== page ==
Socialist Worker

Multiculturalism: Defending the right to be different

Issue No. 2241

Socialists were right to rush to the defence of multiculturalism after David Cameron’s outrageous attack.

The idea that we should respect all cultures and not regard some as inferior or backward was a major step forward for anti-racists.

We can reject Cameron’s caricature of multiculturalism. But he only thinks he can get away with his attack because multiculturalism is an often ill defined term that can mean different things to different people.

Socialists remember a history of resistance, rejoicing in a multiculturalism that is entwined with the fight against racism. But for others it can be a passive celebration of different dress and food.

Multiculturalism emerged in the 1970s, as the state tried to come to terms with anti-racist movements.

A Sivanandan, director of the Institute of Race Relations, has talked about the British experience.

He said, “Cultural expression came not from government edict, but from the joint fight against racial discrimination—on the factory floor and in the community—by Asians, Afro-Caribbeans and whites, thereby creating unity in diversity.”

But as the anti-racist struggle became more defensive under the Tory government in the 1980s, there was a shift into a more cultural form of multiculturalism.

After inner city riots caused by poverty and police racism in the early and mid 1980s the government responded by pushing programmes to end “ethnic disadvantage”.

As Sivanandan puts it, “Meeting their cultural or ethnic needs would somehow stave off protests about inequality and injustice.”

Evidence

The term “multiculturalism” became more popular, but its meaning was contested. On one side people still built unity through their fight against racism and the system.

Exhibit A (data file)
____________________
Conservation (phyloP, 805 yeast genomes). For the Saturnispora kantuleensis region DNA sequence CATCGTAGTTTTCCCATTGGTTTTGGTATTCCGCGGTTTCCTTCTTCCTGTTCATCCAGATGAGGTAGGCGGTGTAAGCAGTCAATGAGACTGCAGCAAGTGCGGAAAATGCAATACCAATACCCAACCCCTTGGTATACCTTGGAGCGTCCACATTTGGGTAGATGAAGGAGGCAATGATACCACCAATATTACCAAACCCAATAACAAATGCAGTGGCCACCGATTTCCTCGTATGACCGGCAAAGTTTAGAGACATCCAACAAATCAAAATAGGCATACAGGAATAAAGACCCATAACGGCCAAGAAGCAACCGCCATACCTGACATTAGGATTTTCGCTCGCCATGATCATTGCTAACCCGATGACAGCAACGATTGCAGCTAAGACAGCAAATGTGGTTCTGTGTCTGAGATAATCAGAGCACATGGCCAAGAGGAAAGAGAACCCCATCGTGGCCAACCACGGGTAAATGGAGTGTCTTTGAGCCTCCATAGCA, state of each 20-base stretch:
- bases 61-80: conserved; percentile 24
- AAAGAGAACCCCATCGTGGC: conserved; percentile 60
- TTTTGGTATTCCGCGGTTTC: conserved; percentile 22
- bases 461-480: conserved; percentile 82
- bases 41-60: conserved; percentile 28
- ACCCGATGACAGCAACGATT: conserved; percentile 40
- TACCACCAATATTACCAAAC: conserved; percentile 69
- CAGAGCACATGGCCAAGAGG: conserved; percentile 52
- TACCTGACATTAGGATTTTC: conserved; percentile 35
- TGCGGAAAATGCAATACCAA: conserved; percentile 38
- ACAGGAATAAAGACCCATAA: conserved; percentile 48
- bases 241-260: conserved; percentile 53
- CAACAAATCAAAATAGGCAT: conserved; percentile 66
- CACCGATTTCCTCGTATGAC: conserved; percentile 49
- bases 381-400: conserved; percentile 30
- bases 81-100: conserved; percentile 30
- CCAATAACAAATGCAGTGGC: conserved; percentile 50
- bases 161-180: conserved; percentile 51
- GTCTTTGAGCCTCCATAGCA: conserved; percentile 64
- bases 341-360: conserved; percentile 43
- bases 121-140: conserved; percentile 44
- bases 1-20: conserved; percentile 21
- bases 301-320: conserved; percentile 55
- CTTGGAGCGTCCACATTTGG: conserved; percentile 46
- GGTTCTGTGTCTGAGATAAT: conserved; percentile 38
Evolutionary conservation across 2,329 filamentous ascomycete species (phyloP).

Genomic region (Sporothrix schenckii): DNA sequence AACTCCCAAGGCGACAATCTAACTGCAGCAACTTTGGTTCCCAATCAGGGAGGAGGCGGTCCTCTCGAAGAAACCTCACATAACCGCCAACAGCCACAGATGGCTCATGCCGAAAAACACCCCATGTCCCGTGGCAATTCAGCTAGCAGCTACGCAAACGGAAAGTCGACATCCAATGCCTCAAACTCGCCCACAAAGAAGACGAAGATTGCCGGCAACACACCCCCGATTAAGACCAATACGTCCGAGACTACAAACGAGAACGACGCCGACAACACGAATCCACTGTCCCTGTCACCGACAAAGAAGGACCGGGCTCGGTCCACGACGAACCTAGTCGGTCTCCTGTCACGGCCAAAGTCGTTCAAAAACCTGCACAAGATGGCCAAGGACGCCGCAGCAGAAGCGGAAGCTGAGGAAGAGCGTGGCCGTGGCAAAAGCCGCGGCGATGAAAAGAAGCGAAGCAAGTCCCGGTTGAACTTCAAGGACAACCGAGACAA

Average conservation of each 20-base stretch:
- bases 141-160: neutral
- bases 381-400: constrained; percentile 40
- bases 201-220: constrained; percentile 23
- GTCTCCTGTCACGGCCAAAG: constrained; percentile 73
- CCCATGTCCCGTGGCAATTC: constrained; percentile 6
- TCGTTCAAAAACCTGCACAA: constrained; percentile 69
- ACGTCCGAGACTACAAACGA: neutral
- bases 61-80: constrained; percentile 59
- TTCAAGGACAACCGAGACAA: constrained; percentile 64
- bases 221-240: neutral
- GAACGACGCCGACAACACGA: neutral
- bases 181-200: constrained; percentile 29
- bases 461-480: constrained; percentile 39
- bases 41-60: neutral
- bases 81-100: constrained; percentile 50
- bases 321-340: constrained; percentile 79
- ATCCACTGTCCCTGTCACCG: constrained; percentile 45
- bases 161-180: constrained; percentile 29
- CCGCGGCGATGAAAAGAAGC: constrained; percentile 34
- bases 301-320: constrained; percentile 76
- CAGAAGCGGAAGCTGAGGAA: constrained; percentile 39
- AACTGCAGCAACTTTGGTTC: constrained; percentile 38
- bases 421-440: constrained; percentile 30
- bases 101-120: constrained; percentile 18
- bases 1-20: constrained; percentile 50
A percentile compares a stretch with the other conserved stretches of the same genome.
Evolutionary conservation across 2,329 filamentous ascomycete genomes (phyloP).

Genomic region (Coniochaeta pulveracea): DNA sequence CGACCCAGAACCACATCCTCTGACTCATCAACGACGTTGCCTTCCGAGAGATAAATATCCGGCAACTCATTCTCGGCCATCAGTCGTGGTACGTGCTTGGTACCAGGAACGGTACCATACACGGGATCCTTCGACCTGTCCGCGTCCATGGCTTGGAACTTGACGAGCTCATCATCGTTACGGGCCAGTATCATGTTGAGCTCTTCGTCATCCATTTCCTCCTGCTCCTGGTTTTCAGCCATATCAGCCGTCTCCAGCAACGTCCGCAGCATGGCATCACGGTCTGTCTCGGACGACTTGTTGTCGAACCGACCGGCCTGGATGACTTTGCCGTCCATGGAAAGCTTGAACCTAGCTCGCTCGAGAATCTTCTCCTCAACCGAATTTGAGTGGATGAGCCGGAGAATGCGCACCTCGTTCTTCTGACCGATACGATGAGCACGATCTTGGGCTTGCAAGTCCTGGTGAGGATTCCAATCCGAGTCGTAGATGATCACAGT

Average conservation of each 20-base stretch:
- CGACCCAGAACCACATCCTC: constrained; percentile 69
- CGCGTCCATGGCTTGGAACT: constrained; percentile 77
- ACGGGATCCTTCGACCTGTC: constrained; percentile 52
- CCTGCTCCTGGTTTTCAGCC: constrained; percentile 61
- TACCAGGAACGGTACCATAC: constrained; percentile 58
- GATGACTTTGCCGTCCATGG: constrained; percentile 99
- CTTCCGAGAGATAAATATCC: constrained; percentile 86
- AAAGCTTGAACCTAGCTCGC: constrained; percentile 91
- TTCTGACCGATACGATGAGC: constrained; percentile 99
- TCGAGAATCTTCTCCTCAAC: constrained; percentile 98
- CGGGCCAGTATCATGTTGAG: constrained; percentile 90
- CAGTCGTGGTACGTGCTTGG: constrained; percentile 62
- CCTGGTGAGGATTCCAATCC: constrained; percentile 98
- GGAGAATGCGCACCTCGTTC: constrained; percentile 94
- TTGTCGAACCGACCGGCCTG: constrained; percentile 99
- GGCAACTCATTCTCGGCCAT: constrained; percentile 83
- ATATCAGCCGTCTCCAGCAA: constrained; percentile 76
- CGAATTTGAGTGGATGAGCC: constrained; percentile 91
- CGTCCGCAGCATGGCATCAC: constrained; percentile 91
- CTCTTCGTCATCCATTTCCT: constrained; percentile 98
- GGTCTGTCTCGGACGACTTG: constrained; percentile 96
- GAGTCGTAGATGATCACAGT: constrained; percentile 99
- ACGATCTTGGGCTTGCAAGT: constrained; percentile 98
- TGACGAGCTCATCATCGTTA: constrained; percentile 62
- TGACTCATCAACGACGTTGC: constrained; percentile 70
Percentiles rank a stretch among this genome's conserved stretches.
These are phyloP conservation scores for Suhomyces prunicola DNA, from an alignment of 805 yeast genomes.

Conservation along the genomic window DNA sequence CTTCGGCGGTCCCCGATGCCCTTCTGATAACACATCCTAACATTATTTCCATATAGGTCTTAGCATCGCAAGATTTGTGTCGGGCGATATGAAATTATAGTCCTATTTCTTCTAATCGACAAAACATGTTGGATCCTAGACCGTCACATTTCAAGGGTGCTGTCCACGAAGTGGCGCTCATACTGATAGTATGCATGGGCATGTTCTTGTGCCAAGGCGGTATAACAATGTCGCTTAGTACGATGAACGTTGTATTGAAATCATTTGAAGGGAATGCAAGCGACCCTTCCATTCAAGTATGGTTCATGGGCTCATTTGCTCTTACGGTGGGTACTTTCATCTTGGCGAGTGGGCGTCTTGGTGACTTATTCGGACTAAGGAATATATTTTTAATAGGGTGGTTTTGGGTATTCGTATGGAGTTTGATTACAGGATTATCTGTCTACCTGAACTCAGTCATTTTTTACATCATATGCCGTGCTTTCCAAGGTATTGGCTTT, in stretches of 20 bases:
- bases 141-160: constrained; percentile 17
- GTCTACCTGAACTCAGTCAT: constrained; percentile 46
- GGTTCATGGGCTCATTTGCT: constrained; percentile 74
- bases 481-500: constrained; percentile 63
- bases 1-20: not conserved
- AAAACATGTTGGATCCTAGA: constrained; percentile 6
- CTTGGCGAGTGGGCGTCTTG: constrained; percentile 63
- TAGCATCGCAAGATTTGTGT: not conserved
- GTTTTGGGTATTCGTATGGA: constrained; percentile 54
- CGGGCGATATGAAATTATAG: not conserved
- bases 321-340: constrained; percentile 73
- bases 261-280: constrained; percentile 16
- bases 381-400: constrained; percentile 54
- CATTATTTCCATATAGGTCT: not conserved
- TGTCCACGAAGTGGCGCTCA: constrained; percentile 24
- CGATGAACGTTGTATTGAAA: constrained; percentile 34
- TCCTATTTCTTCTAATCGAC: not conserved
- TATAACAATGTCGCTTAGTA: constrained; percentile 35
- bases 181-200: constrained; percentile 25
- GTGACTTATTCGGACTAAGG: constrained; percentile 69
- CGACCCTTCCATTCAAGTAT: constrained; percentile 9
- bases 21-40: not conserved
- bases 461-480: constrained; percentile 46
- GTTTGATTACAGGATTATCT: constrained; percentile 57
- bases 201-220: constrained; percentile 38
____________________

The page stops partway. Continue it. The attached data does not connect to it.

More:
But on the other, many in authority came to see the celebration of diversity as opposed to fighting to change oppression. In fact for some the very celebration could be used as evidence to show that no such oppression exists.

It was usually Labour councils that tried to fight racism using the second method. For them it became a way to incorporate people who had come out of grassroots campaigns and divert their radicalism into safer channels by giving them council funding.

This establishment multiculturalism can also lead to an acceptance of the idea that there are fixed communities—usually with their own leaders. It’s as if all Muslims, Jews or Scots share a core set of values, not affected by their class or social position.

In his speech Cameron promoted the common sense idea of a fixed national identity. But Eton-educated bank speculators do not share any interests with hospital cleaners on the minimum wage.

Cameron claimed that Islamic extremism emerges because “we have allowed the weakening of our collective identity”. And how did this come about? Because multiculturalism “encouraged different cultures to live separate lives, apart from each other and apart from the mainstream”.

This turns the truth on its head. The media and ministers’ speeches have been full of attacks on the unacceptable views of Muslims as the “war on terror” continues. This has led to a rise in Islamophobia across Britain.

And it is not a matter of unthinking prejudice. The persistence of racism serves a vital purpose in capitalist society.

If black and white people or Muslims and non-Muslims are fighting with each other, they are much less likely to put the blame for their problems on bankers or pro-war imperialists.

In Cameron’s eyes, if you are a Muslim you will be held responsible for any Muslim who is regarded as an “extremist”. At the same time, no British Christian would be held responsible for the actions of Christians elsewhere in the world.

The Tories want to create a single British “culture”, where those who refuse to sign up are seen as outsiders.

As the commentator Gary Younge said, “The demands are also based on giving up difference—handing over your headscarves and veils. For that you will earn the right to exist in what may be the country of your birth. So it’s only about integrating ‘them’ into ‘our’ culture.”

And increasing obstacles are put in the way of anyone who tries to integrate—for instance the savage cuts in language classes for people who want to learn English.

To defeat the Tories’ attacks on the working class and multiculturalism we will need to keep up the tradition of creating new cultures of resistance.


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Tue 1 Mar 2011, 18:46 GMT
Issue No. 2241
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